9. Weigh the DIN and Thaw/Wash Solution bag. Calculate volume based on weight of bag minus tare weight obtained in step 8.
10. Complete sampling for CFU, TNC, CD34+, viability, and ABO/Rh and HLA, if necessary.
11. Label DIN and Thaw/Wash Solution transfer bag with the expiration time and the time of completion of washing. The recommended expiration time is 2 hours after the completion of wash until infusion, if stored at room temperature (19-25ºC) or 4 ºC.
12. Notify the Transplant Center that the CORDCYTE unit is thawed, washed, and available for infusion.
- Prepare a written summary of the procedure, including:
- CORDCYTE ID number
- Date of receipt of CORDCYTE unit
- Liquid nitrogen storage temperature
- Date of thaw, including whether and at what stage leaks or cracks occurred
- Date and time CORDCYTE unit removed from liquid nitrogen storage
- Volume of final product
- TNC (Total nucleated cell) count, CD34+ count
- Viability of recovered cells (TNC or CD34+) plus name of method used
- Results of bacterial and fungal cultures
- Make a copy of the report for your records.
- Fax a copy of the report to LifeSouth at 352-224-1650.
- Return the dry shipper to LifeSouth. The return address is:
LifeSouth Community Blood Centers, Inc., LifeCord Cord Blood Bank, 4039 Newberry Road, Gainesville, FL 32607. Phone: 888-795-2707 x 41738. Fax: 352-224-1650
Emergency Recovery Procedure In The Event Of A Container Failure
- Handle the frozen cord blood bag with extreme care at every step including opening the metal containers, inspecting, thawing and/or washing.
- Use standard procedures and competent personnel to perform post-thaw sampling and/or bag rescue.
- Perform all steps on lab benches, under biological safety cabinet, or another surface to prevent inadvertent drop of the frozen unit.
- To facilitate thawing, gradually remove the CORDCYTE unit from the liquid phase of the LN2 storage area, suspending in the vapor phase for at least five minutes prior to bringing the container to room temperature.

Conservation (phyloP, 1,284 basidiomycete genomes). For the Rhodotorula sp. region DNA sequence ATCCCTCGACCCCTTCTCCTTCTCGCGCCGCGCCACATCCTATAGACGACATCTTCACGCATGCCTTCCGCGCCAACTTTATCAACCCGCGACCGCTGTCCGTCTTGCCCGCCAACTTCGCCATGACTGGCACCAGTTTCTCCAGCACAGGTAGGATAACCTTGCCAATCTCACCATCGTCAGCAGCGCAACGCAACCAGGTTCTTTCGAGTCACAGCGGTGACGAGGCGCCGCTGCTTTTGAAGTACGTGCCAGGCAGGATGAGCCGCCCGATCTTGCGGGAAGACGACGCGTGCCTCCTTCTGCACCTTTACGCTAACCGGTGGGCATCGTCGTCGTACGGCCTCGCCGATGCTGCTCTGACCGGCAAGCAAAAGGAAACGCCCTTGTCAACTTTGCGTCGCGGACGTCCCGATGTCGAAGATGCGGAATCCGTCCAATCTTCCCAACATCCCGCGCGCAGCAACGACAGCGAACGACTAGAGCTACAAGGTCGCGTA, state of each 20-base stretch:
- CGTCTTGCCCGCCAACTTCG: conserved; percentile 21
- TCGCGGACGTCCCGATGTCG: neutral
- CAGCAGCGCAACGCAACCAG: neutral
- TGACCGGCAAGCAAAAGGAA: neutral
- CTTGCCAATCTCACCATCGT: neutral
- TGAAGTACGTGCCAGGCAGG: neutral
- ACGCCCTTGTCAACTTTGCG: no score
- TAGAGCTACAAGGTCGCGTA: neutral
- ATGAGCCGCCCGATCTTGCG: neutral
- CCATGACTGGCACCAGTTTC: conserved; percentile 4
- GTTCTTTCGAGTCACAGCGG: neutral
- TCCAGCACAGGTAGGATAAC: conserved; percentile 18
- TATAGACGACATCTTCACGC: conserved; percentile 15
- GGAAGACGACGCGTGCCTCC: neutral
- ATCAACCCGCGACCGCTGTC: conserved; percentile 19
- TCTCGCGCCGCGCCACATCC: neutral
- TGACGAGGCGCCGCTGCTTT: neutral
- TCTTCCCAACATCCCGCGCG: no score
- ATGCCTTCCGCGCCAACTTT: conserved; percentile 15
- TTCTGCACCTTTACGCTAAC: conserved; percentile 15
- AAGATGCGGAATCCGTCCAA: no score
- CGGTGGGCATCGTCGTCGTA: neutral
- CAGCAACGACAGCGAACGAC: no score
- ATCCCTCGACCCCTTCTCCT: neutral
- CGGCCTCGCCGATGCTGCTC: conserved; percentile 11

- Put the frozen bag inside a zip-lock bag prior to initiating the thaw to facilitate salvage of the product and to reduce the possibility of contamination.
- If the CORDCYTE unit is seen to be cracked when removed from the LN2 storage container, or if cracks or leaks occur during thawing, immediately notify LifeSouth at 1-888-795-2707. Notify the transplant physician/team and the laboratory director as soon as possible.
- The transplant physician or team will determine whether to use or discard the CORDCYTE product and whether any additional units should be requested.
- If the transplant physician or team decides that the
product in the leaking unit could be used, the CORDCYTE unit may be recovered
- Obtain sterile sampling cups and sterile pipettes.
- Open a sterile sampling cup and set cup in working space to receive contents of zip-lock bag.
- If any contents remain in the broken CORDCYTE unit bag, remove the contents from the bag using the syringes prepared in section IIIA.
- Wash all contents out of the CORDCYTE bag and place contents in the DIN and Thaw/Wash Solution labeled transfer bag.
- Using a sterile syringe, transfer 20 mL from the Thaw/Wash Solution bag into a sterile sample cup.
- Using a sterile pipette, obtain 3 mL of thaw/wash solution from the sample cup and inject into the zip-lock bag containing the remaining CORDCYTE unit contents that leaked when thawing.
- Using a different sterile pipette, remove CORDCYTE and thaw/wash solution from the ziplock bag and place in a sterile sample cup.
- Repeat steps f through g until all remaining CORDCYTE is transferred to the sterile sample cup.
- Using a sterile 20-mL syringe, draw the contents from the sterile sampling cup into the syringe. Inject the solution into the transfer bag labeled DIN and Thaw/Wash Solution.
- Repeat until all of the contents from the sample cup is transferred into the DIN and Thaw/Wash Solution transfer bag.
- After all contents have been transferred from the sample cup and are contained in the DIN and Thaw/Wash Solution transfer bag, mix well by inverting 180° 10 to 15 times.
- Continue with Section D Was h the Thawed CORDCYTE Unit.
Report Problems to the Food and Drug Administration
You are encouraged to report negative side effects of prescription drugs to the FDA. Visit the FDA MedWatch website or call 1-800-FDA-1088.
Health Solutions From Our Sponsors